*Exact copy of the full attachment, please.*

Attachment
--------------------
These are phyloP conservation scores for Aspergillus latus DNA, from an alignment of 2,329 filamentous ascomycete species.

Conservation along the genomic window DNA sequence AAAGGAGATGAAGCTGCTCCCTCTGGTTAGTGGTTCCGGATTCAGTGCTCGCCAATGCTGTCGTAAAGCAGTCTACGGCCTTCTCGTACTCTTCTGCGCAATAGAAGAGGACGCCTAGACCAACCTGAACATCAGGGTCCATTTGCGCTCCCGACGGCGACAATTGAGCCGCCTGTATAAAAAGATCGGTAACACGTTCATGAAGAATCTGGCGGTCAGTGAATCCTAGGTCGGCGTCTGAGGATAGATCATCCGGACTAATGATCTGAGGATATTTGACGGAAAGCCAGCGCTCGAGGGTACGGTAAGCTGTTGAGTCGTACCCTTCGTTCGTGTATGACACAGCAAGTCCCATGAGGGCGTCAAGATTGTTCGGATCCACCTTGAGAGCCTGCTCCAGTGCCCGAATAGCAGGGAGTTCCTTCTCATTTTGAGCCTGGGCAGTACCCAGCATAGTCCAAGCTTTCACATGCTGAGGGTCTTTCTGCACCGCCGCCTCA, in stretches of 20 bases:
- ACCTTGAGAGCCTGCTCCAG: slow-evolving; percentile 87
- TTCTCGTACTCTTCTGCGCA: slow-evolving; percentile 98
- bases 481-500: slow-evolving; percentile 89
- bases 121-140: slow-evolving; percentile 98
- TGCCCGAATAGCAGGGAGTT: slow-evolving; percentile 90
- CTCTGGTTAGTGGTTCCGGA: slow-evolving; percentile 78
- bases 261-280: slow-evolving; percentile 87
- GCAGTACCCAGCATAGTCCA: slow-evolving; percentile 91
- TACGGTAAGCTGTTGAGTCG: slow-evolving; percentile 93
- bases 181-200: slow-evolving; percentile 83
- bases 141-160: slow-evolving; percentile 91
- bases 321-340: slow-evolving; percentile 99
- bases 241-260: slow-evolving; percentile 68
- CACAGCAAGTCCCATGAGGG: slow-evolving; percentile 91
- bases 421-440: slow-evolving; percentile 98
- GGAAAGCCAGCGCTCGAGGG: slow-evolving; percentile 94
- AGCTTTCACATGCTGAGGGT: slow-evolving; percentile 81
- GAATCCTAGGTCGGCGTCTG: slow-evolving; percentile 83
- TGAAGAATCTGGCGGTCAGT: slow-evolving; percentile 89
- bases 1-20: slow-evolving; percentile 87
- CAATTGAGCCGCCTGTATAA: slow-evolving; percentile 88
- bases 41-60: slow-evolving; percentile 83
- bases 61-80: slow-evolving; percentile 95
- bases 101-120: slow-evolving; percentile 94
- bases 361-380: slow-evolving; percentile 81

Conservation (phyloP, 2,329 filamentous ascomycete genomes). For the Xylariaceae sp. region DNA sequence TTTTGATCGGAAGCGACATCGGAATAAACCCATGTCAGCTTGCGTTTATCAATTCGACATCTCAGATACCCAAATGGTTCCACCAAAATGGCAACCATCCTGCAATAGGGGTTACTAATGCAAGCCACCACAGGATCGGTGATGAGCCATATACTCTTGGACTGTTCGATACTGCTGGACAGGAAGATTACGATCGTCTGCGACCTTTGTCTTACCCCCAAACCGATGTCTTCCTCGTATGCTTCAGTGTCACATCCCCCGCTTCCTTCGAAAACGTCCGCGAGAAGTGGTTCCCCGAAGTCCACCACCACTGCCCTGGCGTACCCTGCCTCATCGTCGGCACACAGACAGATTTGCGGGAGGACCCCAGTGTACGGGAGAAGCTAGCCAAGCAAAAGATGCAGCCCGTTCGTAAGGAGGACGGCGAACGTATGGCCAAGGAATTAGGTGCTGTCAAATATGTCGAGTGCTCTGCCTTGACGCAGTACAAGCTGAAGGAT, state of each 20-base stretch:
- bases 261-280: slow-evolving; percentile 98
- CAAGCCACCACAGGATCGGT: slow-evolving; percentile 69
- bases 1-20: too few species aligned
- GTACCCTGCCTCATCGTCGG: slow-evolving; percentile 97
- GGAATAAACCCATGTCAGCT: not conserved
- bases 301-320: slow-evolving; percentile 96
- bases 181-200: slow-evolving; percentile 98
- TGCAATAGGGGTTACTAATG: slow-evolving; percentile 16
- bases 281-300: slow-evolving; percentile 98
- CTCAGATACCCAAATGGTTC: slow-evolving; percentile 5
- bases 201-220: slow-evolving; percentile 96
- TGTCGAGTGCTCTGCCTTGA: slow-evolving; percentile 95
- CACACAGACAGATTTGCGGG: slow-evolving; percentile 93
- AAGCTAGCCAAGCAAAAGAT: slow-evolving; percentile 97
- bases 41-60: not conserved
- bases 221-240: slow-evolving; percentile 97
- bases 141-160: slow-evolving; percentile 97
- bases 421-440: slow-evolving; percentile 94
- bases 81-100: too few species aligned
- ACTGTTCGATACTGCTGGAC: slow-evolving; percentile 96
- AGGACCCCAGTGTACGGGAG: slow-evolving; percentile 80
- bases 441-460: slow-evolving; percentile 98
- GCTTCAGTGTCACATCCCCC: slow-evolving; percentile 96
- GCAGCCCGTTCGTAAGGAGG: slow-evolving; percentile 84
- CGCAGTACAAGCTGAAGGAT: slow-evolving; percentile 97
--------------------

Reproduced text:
These are phyloP conservation scores for Aspergillus latus DNA, from an alignment of 2,329 filamentous ascomycete species.

Conservation along the genomic window DNA sequence AAAGGAGATGAAGCTGCTCCCTCTGGTTAGTGGTTCCGGATTCAGTGCTCGCCAATGCTGTCGTAAAGCAGTCTACGGCCTTCTCGTACTCTTCTGCGCAATAGAAGAGGACGCCTAGACCAACCTGAACATCAGGGTCCATTTGCGCTCCCGACGGCGACAATTGAGCCGCCTGTATAAAAAGATCGGTAACACGTTCATGAAGAATCTGGCGGTCAGTGAATCCTAGGTCGGCGTCTGAGGATAGATCATCCGGACTAATGATCTGAGGATATTTGACGGAAAGCCAGCGCTCGAGGGTACGGTAAGCTGTTGAGTCGTACCCTTCGTTCGTGTATGACACAGCAAGTCCCATGAGGGCGTCAAGATTGTTCGGATCCACCTTGAGAGCCTGCTCCAGTGCCCGAATAGCAGGGAGTTCCTTCTCATTTTGAGCCTGGGCAGTACCCAGCATAGTCCAAGCTTTCACATGCTGAGGGTCTTTCTGCACCGCCGCCTCA, in stretches of 20 bases:
- ACCTTGAGAGCCTGCTCCAG: slow-evolving; percentile 87
- TTCTCGTACTCTTCTGCGCA: slow-evolving; percentile 98
- bases 481-500: slow-evolving; percentile 89
- bases 121-140: slow-evolving; percentile 98
- TGCCCGAATAGCAGGGAGTT: slow-evolving; percentile 90
- CTCTGGTTAGTGGTTCCGGA: slow-evolving; percentile 78
- bases 261-280: slow-evolving; percentile 87
- GCAGTACCCAGCATAGTCCA: slow-evolving; percentile 91
- TACGGTAAGCTGTTGAGTCG: slow-evolving; percentile 93
- bases 181-200: slow-evolving; percentile 83
- bases 141-160: slow-evolving; percentile 91
- bases 321-340: slow-evolving; percentile 99
- bases 241-260: slow-evolving; percentile 68
- CACAGCAAGTCCCATGAGGG: slow-evolving; percentile 91
- bases 421-440: slow-evolving; percentile 98
- GGAAAGCCAGCGCTCGAGGG: slow-evolving; percentile 94
- AGCTTTCACATGCTGAGGGT: slow-evolving; percentile 81
- GAATCCTAGGTCGGCGTCTG: slow-evolving; percentile 83
- TGAAGAATCTGGCGGTCAGT: slow-evolving; percentile 89
- bases 1-20: slow-evolving; percentile 87
- CAATTGAGCCGCCTGTATAA: slow-evolving; percentile 88
- bases 41-60: slow-evolving; percentile 83
- bases 61-80: slow-evolving; percentile 95
- bases 101-120: slow-evolving; percentile 94
- bases 361-380: slow-evolving; percentile 81

Conservation (phyloP, 2,329 filamentous ascomycete genomes). For the Xylariaceae sp. region DNA sequence TTTTGATCGGAAGCGACATCGGAATAAACCCATGTCAGCTTGCGTTTATCAATTCGACATCTCAGATACCCAAATGGTTCCACCAAAATGGCAACCATCCTGCAATAGGGGTTACTAATGCAAGCCACCACAGGATCGGTGATGAGCCATATACTCTTGGACTGTTCGATACTGCTGGACAGGAAGATTACGATCGTCTGCGACCTTTGTCTTACCCCCAAACCGATGTCTTCCTCGTATGCTTCAGTGTCACATCCCCCGCTTCCTTCGAAAACGTCCGCGAGAAGTGGTTCCCCGAAGTCCACCACCACTGCCCTGGCGTACCCTGCCTCATCGTCGGCACACAGACAGATTTGCGGGAGGACCCCAGTGTACGGGAGAAGCTAGCCAAGCAAAAGATGCAGCCCGTTCGTAAGGAGGACGGCGAACGTATGGCCAAGGAATTAGGTGCTGTCAAATATGTCGAGTGCTCTGCCTTGACGCAGTACAAGCTGAAGGAT, state of each 20-base stretch:
- bases 261-280: slow-evolving; percentile 98
- CAAGCCACCACAGGATCGGT: slow-evolving; percentile 69
- bases 1-20: too few species aligned
- GTACCCTGCCTCATCGTCGG: slow-evolving; percentile 97
- GGAATAAACCCATGTCAGCT: not conserved
- bases 301-320: slow-evolving; percentile 96
- bases 181-200: slow-evolving; percentile 98
- TGCAATAGGGGTTACTAATG: slow-evolving; percentile 16
- bases 281-300: slow-evolving; percentile 98
- CTCAGATACCCAAATGGTTC: slow-evolving; percentile 5
- bases 201-220: slow-evolving; percentile 96
- TGTCGAGTGCTCTGCCTTGA: slow-evolving; percentile 95
- CACACAGACAGATTTGCGGG: slow-evolving; percentile 93
- AAGCTAGCCAAGCAAAAGAT: slow-evolving; percentile 97
- bases 41-60: not conserved
- bases 221-240: slow-evolving; percentile 97
- bases 141-160: slow-evolving; percentile 97
- bases 421-440: slow-evolving; percentile 94
- bases 81-100: too few species aligned
- ACTGTTCGATACTGCTGGAC: slow-evolving; percentile 96
- AGGACCCCAGTGTACGGGAG: slow-evolving; percentile 80
- bases 441-460: slow-evolving; percentile 98
- GCTTCAGTGTCACATCCCCC: slow-evolving; percentile 96
- GCAGCCCGTTCGTAAGGAGG: slow-evolving; percentile 84
- CGCAGTACAAGCTGAAGGAT: slow-evolving; percentile 97